Gastric cancer is a kind of common clinical malignant tumors, of which the incidence and mortality accounts for the fourth and second place respectively in the global malignancy. According to the statistics, there are more than 1 million new cases of gastric cancer and about 800,000 deaths worldwide every year (1). In China, its morbidity and mortality rates are ranked second and third in malignant tumors, respectively (2). Because of the atypical clinical symptoms of gastric cancer, most gastric cancer patients have been in the advanced stage when diagnosed. In addition, due to the specificity of anatomical structure and venous return, about 5–14% of patients may have liver metastases (3,4), which is an important cause of death in gastric cancer patients (5), and directly affects patient’s survival and quality of life. Most patients with gastric cancer and liver metastases have lost surgical opportunities, so they are often given palliative care or chemotherapy and radiofrequency ablation (RFA) to prolong the survival period and improve life quality (6-8). In particular, RFA can directly act on the lesions and ablate the lesions. Being safe, effective, and well-tolerated (8), it is a commonly used as alternative surgical method for tumor ablation. A previous study reported that combining RFA with chemotherapy for the treatment of liver metastases from breast cancer could achieve similar survival rate to that of surgery (9). And repeated RFA is the first choice for the treatment of tumor recurrence in situ (10). However, whether the secondary RFA treatment of patients with gastric cancer and liver metastases recurrence after RFA can prolong the survival of patients and improve the quality of life is worth to further explore. In this study, 87 patients with gastric cancer and recurrent liver metastases were selected to investigate the effect of secondary RFA combined with chemotherapy on gastric cancer with recurrent hepatic metastases, thereby providing clinical evidence for this therapy.
A total of 87 patients with gastric cancer and recurrent liver metastases from June 2012 to February 2018 were retrospective analyzed. All patients enrolled met the following inclusion criteria: (I) the primary tumor was pathologically confirmed as gastric cancer; (II) the first RFA confirmed liver metastasis, and the lesion was completely ablated after treatment; (III) the presence of recurrent liver lesions was identified by contrast-enhanced ultrasound, enhanced CT and MR; (IV) patients who signed informed consent. Exclusion criteria: (I) patients with extrahepatic metastases and recurrences; (II) patients with cardiopulmonary insufficiency or who cannot tolerate RFA; (III) patients with chemotherapy contraindications; (IV) those who did not sign informed consent; (V) patients with mental disorders who cannot collaborate (11). According to the treatment approaches, 46 cases were assigned into study group and 41 cases into control group. Our study was in accordance with the Declaration of Helsinki, and was approved by the Medical Ethics Committee of Ningbo No. 2 Hospital (Approval No: PJ-KY-NBEY-2013-001-01).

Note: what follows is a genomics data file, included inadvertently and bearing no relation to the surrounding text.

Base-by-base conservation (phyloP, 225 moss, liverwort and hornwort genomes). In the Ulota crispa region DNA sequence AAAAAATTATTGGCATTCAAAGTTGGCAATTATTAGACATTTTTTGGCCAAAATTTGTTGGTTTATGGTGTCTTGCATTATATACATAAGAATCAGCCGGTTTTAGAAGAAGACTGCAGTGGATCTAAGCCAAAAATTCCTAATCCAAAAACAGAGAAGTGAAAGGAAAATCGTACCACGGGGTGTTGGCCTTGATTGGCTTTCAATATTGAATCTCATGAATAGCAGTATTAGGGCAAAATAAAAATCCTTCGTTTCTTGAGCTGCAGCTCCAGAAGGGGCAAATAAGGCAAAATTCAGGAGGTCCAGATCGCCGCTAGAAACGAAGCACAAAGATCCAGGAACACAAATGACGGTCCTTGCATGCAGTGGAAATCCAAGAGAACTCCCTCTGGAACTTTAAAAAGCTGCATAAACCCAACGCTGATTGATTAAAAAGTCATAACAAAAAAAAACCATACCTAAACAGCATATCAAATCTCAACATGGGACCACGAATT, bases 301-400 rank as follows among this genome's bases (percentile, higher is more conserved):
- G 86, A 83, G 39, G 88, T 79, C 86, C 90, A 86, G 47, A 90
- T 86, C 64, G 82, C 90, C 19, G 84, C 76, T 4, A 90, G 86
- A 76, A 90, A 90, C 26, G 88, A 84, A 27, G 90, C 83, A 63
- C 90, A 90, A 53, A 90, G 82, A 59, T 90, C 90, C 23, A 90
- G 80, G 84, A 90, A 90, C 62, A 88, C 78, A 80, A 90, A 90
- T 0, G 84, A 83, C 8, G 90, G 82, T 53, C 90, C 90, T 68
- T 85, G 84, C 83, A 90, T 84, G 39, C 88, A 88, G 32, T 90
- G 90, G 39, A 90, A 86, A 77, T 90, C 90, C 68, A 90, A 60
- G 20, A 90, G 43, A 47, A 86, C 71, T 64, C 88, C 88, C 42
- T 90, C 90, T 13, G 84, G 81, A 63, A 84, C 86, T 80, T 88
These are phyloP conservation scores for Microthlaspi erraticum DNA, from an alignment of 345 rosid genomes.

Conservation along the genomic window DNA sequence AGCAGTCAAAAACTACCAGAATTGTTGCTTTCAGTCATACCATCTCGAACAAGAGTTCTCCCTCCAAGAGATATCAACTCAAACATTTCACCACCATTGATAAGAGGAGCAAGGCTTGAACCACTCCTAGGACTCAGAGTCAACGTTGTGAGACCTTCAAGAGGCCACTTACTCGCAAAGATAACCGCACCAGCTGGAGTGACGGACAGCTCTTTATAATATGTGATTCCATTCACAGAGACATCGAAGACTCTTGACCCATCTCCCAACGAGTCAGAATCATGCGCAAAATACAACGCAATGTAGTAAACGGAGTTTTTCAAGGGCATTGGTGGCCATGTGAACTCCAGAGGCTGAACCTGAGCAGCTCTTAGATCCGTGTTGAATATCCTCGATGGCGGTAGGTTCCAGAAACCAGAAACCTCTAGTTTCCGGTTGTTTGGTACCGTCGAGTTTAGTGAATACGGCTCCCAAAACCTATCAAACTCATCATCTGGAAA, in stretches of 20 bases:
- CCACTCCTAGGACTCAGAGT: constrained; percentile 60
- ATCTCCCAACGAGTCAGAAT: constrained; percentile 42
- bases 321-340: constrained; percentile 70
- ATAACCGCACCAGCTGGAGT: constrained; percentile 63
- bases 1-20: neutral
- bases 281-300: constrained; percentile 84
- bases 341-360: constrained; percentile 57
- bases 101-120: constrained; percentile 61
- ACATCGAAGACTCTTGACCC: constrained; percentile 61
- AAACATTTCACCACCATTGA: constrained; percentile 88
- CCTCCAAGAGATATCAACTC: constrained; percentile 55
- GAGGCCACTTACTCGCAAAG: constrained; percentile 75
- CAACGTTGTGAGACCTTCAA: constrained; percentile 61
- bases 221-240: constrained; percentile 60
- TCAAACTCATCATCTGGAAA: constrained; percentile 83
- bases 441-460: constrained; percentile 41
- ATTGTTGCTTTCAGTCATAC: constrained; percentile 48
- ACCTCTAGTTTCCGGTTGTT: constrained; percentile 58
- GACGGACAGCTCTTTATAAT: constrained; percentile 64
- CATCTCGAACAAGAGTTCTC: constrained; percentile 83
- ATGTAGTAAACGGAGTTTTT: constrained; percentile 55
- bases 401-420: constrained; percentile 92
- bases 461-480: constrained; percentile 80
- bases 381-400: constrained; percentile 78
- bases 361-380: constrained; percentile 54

Methods in detail
Patients’ clinical database, such as general data, treat methods and clinical efficacy, were retrospective analyzed. The study group was treated with RFA plus chemotherapy, while the control group was treated with chemotherapy alone. In the study group, all patients received same RFA treatment, and all received 3 cycles of chemotherapy for 3 weeks before RFA and another 3 cycles of chemotherapy for 3 weeks after RFA. The duration of chemotherapy was 6 months (12).
Chemotherapy regimens: 23 patients in the study group received the FOLFOX6 protocol: Oxaliplatin [Sanofi (Hangzhou) Pharmaceutical Co., Ltd.] 85 mg/m2, intravenous drip infusion for 2 h, day 1; Leucovorin (Hospira Australia Pty Ltd.) 400 mg/m2, intravenous drip infusion for 2 h, day 1; 5-fluorouracil (Shanghai Xudong Haipu Pharmaceutical Co., Ltd.) 2,400 mg/m2, intravenous injection of loading dose, followed by 5 fluorouracil 2,400 mg/m2, continuous intravenous drip infusion for 46 hours.
Thirteen patients received the regimen of teggio + cisplatin: Teggio (Qilu Pharmaceutical Co., Ltd.) 80 mg/m2, intravenous drip infusion, day 1–4; Cisplatin (Qilu Pharmaceutical Co., Ltd.) 75 mg/m2, intravenous drip infusion, day 1–3.
Ten patients received the regimen of irinotecan + 5 fluorouracil: irinotecan [Pfizer (Perth) Pty Limited] 100 mg/m2, intravenous drip infusion, day 1; leucovorin 200 mg/m2, intravenous drip infusion, day 1–2; 5-fluorouracil (Shanghai Xudong Haipu Pharmaceutical Co., Ltd.) 400 mg/m2, intravenous loading dose; 5-fluorouracil 600 mg/m2, continuous intravenous drip infusion for 22 h.
RFA treatment: as shown in Figure 1, Valleylab Coop-tip RF system was used for this treatment. The ultrasound machine was a Siemens Acuson Sequoia 512 ultrasound system. According to the specific position and the tumor size, the thermal coagulation treatment regimen was determined. Then the electroacupuncture was inserted into the center of the lesion under ultrasound guidance. The frequency of the radiofrequency treatment instrument was set at 460 kHz and with the energy of 200 W. The ablation was performed at a thermal coagulation range of 2–5 cm to ensure that the coagulation range is 0.5–1 cm larger than the tumor edge, without damaging other organs. Treatment was evaluated 6 months later.